This is what I saw as I left the house yesterday morning:
We get sunrises like this most mornings. Yes, everyone should live where I do.
You know what else I’ve been noticing about early mornings lately? It’s colder when I get home from my run than it was when I left. Yesterday it dropped 4 degrees in that single hour of running, from 32 to 28. That’s what happens I guess when your run begins and ends before the sun comes up.
Waiting for Morning
I remember when I was about 14 and we were at a family reunion, a few of us decided to stay awake all night. It was fun for the first few hours, but got really tedious after a while.
Really, how many games of truth or dare can you play before everyone runs out of steam? How many toasted marshmallows can you roast and eat before even a 14 year old boy gets tired of them? How many places can you explore before everything starts to look the same in the dark? Answer to all three questions: not many.
Morning could not come too soon, and I welcomed the dawn and the stirring of the camp so I could have some breakfast and go to sleep.
Watchmen of the Night
Have you noticed something in those movies where a band of adventurers makes camp for the night? They always set watch. It’s a time honored practice, keeping watch for danger. One person gets the first watch for a couple hours, then they wake someone else for the next, and so on until dawn. I bet that last person eagerly waited for and then welcomed the dawn.
The Bible talks about watchmen too. In ancient times even a walled city had night watchmen on its walls, keeping an eye open for danger of any kind: enemies, windstorms, fire, or whatever might happen while most people slept. This image of vigilance made its way into a psalm pilgrims sang as they made their way to the temple in Jerusalem to celebrate and worship God:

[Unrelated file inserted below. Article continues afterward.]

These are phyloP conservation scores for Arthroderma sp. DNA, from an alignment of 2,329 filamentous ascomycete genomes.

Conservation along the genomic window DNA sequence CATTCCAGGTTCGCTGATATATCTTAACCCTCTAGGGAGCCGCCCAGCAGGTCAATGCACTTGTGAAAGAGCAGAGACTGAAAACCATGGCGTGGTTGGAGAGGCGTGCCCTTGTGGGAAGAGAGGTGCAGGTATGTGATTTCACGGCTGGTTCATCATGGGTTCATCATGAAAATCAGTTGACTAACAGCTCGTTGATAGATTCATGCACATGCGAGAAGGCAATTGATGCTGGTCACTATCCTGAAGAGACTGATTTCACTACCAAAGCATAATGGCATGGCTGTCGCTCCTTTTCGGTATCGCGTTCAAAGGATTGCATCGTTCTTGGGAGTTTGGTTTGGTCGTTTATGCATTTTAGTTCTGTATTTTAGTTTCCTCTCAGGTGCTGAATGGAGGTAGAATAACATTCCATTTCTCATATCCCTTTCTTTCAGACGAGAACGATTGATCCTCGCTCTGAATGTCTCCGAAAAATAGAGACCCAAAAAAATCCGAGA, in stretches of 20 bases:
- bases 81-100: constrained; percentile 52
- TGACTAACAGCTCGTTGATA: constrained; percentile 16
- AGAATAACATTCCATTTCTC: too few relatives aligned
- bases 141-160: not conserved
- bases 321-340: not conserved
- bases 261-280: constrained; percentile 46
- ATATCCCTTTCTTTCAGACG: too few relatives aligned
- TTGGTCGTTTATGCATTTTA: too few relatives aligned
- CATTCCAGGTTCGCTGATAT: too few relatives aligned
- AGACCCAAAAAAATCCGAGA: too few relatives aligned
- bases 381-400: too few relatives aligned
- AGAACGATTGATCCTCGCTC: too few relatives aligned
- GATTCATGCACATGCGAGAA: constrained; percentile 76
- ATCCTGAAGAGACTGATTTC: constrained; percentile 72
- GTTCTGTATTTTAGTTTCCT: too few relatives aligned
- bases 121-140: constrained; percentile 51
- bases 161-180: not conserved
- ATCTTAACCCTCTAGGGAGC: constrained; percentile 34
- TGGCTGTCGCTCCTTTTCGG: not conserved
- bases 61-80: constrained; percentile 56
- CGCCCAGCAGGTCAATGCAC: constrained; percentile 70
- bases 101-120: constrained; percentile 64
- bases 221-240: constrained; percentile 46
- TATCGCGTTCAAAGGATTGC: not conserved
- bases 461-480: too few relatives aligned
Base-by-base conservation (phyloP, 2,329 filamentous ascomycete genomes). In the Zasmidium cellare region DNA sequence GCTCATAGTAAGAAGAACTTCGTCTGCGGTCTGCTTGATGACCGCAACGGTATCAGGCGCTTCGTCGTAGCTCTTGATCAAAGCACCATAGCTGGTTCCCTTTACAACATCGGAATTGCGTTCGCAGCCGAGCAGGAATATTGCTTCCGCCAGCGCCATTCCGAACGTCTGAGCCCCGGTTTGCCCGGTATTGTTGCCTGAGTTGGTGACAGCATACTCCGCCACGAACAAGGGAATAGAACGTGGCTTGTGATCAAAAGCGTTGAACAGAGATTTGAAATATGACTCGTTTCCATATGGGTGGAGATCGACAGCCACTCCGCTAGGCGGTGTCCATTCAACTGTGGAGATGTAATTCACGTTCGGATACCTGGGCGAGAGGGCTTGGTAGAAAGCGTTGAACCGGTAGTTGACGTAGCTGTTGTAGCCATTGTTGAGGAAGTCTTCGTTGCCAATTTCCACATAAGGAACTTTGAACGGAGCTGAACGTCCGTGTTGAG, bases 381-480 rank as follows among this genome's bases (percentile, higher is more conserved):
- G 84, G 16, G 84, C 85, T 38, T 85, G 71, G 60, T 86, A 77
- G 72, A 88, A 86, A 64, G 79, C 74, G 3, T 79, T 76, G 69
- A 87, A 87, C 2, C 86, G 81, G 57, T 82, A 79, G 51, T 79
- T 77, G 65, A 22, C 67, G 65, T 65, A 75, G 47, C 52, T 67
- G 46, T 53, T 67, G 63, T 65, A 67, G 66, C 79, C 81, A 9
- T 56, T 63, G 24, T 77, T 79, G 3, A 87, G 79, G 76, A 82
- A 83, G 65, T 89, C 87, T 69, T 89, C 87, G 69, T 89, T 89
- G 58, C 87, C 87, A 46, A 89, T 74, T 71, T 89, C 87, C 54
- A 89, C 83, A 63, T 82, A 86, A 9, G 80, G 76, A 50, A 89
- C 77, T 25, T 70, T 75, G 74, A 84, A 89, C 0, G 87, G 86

I wait for the Lord
more than watchmen wait for the morning,
more than watchmen wait for the morning. (Psalm 130:6.)
I’m not sure how the cadence works out in the original Hebrew, but this English translation does not put a bounce in one’s step. For me it carries a feeling of weariness, especially with that repeated second line: A vigilant watcher waiting through the night, waiting for the morning to come but not yet given the first hint of dawn: One whose eyes strain to look for the easing of darkness on the far horizon, imagining the colors of the expected sunrise: The shivering weary one wakened in the cold dark hours who continues to wait as the night gets colder and darker still.
Watchmen wait for the morning … watchmen wait for the morning.
That’s how it is for those who wait for the Lord.
Yet our waiting now is not for the Lord’s presence. We await his coming again, true, but he is also with us and within us now and for eternity. And here is how we are to wait and not grow weary:
But do not forget this one thing, dear friends: With the Lord a day is like a thousand years, and a thousand years are like a day. The Lord is not slow in keeping his promise, as some understand slowness. (2 Peter 3:8-9.)
And where did Peter get that idea of what time is like in God’s kingdom, what it is like to be waiting for our coming King to renew heaven and earth? From this psalm of Moses:
A thousand years in your sight
are like a day that has just gone by,
or like a watch in the night. (Psalm 90:4.)
Every watchman of old knew that all watches come to an end. It’s a good lesson for us too.
This watch will end.